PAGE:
During World War I, the Ottoman government planned and carried out a program of genocide to wipe out its population of Armenians, Assyrians, and Greeks. Krikor was hanged and Arteen – by then nicknamed “Harry” — was caught up in the net, sold into slavery and forced into hard labor until he managed to escape a couple of years later. After managing to reunite with an older sister living Constantinople, he came to the U.S. in 1920 (some accounts maintain it was 1918) and settled with an uncle, Garabed, and the latter’s family in Dorchester, Mass., where he worked in his uncle’s fish market.

 

He enlisted in the U.S. Navy in 1923 and soon earned notoriety as a wrestler, reportedly acquiring fleet championships in a trio of weight divisions – lightweight, middle and heavy. Or, at least, flirted with such honors. For certain, on Dec. 18, 1923, at Madison Square Garden in New York City, Harry Ekizian was runner-up to Edward Shaboo for the U.S. Navy fleet middleweight title.
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With normal history, facts begat legends. In what passes for wrestling history, it is the opposite: legends begat facts.
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Here, the tale gets dodgy. According to wrestling historian Steve Yohe, Ekizian was a Pasadena native. He graduated from Pasadena High School in 1917 and attended Pasadena Junior College, as a wrestler, in 1919 before relocating eastward in 1920 to work in uncle Garabed’s fish business. On the side, Harry attempted to enter the pro wrestling business, but his small stature (5’5”, 140 lbs.) worked against him, so he enlisted in the Navy. Yohe believes his inaugural pro match was with “Tarzan” Knight (from Delaware) in Boston on July 1, 1924. The result was drawn.

 

Who’s right? Who knows? As regular readers of mine know by now, professional wrestling has no history. It has a past, bent and molded to fit the circumstances of the day. With normal history, facts begat legends. In what passes for wrestling history, it is the opposite: legends begat facts.

 

Yohe’s version of Ekizian’s early life is supported by an interview he gave to a Visalia (CA) newspaper, circa 1960. It could well be that Ekizian, whose active career spanned the years 1931-50, simply bought into his own hype, hiding behind the curtain of kayfabe.

 

Whatever, all versions have Harry staying in the Navy until discharge in 1931. While serving aboard the U.S.S. Lexington, he had begun taking pro bouts along the Pacific Coast and continued to do so after marrying Alice Elizabeth Bagdoian, a Californian of Armenian descent. The couple settled down in Pasadena and Alice bore him three children. Ekizian wrestled and worked part-time at a used auto parts shop.

 

On the side, he parlayed his build and swarthy looks into a couple of film roles, making appearances in such films as Island of Lost Souls (1933), where he worked under heavy makeup as a “beast-man”; Alice In Wonderland (1933), playing an executioner; Registered Nurse, and W.C. Fields’ great comedy, The Man On The Flying Trapeze (1935). Harry played “Hookalakah Meshobbab” (typical Fields writing).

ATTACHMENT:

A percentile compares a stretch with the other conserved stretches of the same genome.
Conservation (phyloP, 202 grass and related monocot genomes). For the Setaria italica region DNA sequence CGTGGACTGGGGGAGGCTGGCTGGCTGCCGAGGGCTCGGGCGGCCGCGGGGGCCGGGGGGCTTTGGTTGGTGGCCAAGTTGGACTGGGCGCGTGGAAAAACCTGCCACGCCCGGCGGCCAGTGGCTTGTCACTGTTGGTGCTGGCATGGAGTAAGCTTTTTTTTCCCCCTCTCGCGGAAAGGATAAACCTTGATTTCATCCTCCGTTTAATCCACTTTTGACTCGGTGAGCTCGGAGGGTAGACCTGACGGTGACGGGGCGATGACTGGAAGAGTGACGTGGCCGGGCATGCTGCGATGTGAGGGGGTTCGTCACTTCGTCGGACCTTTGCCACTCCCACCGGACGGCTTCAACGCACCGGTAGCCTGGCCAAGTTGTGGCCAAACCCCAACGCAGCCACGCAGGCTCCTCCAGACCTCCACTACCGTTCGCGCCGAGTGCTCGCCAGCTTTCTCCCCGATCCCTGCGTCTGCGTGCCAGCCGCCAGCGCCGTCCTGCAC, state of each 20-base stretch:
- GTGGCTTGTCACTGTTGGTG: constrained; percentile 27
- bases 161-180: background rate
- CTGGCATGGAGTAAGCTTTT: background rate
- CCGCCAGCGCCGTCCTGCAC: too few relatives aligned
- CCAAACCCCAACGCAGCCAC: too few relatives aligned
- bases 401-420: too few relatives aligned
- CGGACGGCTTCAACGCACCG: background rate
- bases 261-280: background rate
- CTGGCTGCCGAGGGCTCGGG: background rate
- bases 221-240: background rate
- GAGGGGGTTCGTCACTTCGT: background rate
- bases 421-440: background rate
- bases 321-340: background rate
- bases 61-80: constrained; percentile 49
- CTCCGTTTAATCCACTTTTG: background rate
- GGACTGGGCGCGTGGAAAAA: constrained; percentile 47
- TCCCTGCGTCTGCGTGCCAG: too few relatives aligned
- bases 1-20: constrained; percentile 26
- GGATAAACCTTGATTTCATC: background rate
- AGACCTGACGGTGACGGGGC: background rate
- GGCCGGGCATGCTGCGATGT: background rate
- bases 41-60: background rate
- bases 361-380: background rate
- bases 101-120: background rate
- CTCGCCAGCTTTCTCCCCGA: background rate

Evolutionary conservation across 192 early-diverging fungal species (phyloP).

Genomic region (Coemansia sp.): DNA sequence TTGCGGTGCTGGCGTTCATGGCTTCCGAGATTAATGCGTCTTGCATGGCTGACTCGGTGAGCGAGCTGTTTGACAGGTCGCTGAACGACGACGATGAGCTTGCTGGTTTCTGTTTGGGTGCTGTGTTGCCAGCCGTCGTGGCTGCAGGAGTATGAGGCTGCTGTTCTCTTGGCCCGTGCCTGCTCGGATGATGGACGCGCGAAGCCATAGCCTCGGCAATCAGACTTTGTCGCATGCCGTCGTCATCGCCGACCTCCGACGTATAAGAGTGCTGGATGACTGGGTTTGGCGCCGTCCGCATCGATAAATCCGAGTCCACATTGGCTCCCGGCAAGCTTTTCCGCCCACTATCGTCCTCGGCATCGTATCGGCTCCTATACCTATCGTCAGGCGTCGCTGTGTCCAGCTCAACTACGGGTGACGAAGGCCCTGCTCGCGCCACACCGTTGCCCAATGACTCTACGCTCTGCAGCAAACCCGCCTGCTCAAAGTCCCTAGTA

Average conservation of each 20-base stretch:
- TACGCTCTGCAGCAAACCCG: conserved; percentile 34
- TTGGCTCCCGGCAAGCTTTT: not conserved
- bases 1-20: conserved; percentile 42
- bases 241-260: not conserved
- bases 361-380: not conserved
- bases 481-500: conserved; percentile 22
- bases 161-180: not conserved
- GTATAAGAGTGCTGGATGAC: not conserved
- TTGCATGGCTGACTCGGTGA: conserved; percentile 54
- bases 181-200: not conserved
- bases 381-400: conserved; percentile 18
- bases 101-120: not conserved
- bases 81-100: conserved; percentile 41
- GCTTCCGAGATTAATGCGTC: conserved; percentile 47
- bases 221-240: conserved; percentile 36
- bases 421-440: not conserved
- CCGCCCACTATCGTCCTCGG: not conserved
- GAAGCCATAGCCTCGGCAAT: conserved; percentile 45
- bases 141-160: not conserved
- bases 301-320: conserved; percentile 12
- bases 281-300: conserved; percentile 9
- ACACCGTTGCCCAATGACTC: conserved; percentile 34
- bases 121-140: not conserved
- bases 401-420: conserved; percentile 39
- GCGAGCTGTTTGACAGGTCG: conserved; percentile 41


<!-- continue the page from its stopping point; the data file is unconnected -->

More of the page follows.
Wrestling Tor Johnson, he lifted Johnson in an airplane spin and tossed him onto the unfortunate Fields, who was standing at the entrance, unable to get in.

 

In time, promoters began marketing him under a variety of aliases as a “Terrible Turk.” Harry shaved his head, wore a fez into the ring, and wrestled barefooted, all the while slowly building a reputation as a ring villain, or heel.

 

Not all without incident, however. Appearing as Ali Yumid in Greeley, Colorado, on March 11, 1935, he was matched against Tex Wright, billed from Dallas. About an hour after their 20-minute soiree, Wright dropped dead on the dressing room floor. It initially looked bad for Ekizian but, according to a report in the Colorado Springs Gazette a couple of days later, following the match, an autopsy determined that Wright was suffering from chronic myocarditis, and “should have not engaged in wrestling because of his heart condition.”

 

In 1936 Harry transplanted to the Midwest and began wrestling for promoter Adam Weissmuller (cousin of Johnny) in Detroit, a city with a large Middle Eastern population. He permanently changed his ring name to Ali Baba and adopted a ferocious Arab gimmick, replete with a huge, handlebar mustache. He was so adept at the role that fans loved to hate him.

 

By April 25, 1936 (the commemorative date for the Armenian Genocide), in the vast Detroit Olympia, he went over Dick Shikat to assume the latter’s “world” championship claim.

 

Ekizian/Ali Baba was the first gimmick wrestler to reach this height. For Shikat’s part, it’s said he was glad to be relieved of the title after hooking the hapless Danno O’Mahoney for the strap on March 2 at Madison Square Garden. Draw your own conclusions, but it looks as if Shikat was well paid to lose that night.

 

Of course, this being pro wrestling, nothing goes down smoothly. On April 29, 1936, the New York Times announced that Ali Baba would not be recognized as champion in New York state. But this was a problem easily solved, as a rematch was announced for May 5 at the Garden. Baba again defeated Shikat and earned wider recognition as champion.

 

The reign would be short and not too sweet. On June 12, 1936, he lost via DQ to Dave Levin in Newark, New Jersey, supposedly after kicking Levin in the groin. The bout was promoted by the notorious Jack Pfefer, in league with Toots Mondt, and is seen today to have been a classic double-cross to place the strap on one of Pfefer’s wrestlers.

 

Though Ali Baba lost to Levin in New Jersey, he retained recognition as champ in some precincts. To rectify things, Baba dropped his strap “officially” to Everette Marshall in Cleveland, Ohio on June 26, 1936. A rematch in Chicago on November 20, 1936 saw Marshall again triumphant and ended, forever, Baba’s claim to the championship.

 

It was not only his professional life that had changed. While still on the wrestling circuit, his marriage collapsed. Financially strapped, he took what little money was left and bought a citrus ranch near San Luis Obispo, Calif. He also met and married his second wife, Henrietta.

 

As World War II wound down, Ekizian/Ali Baba pursued a ring comeback. But, in 1950, he called it quits for good and retired to Dinuba, Calif., working as a masseur. At age 72, he still jogged three or four miles a day, while making a point of doing thousand squats and 150 push-ups.

 

He lived on to age 80, finally succumbing to a massive stroke November 16, 1981 in San Luis Obispo. Ekizian was buried in Smith Mountain Cemetery in Dinuba, Calif. survived by his widow, Henrietta, son Gregory and two daughters, Marilyn and Diana.

 

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– The Phantom of the Ring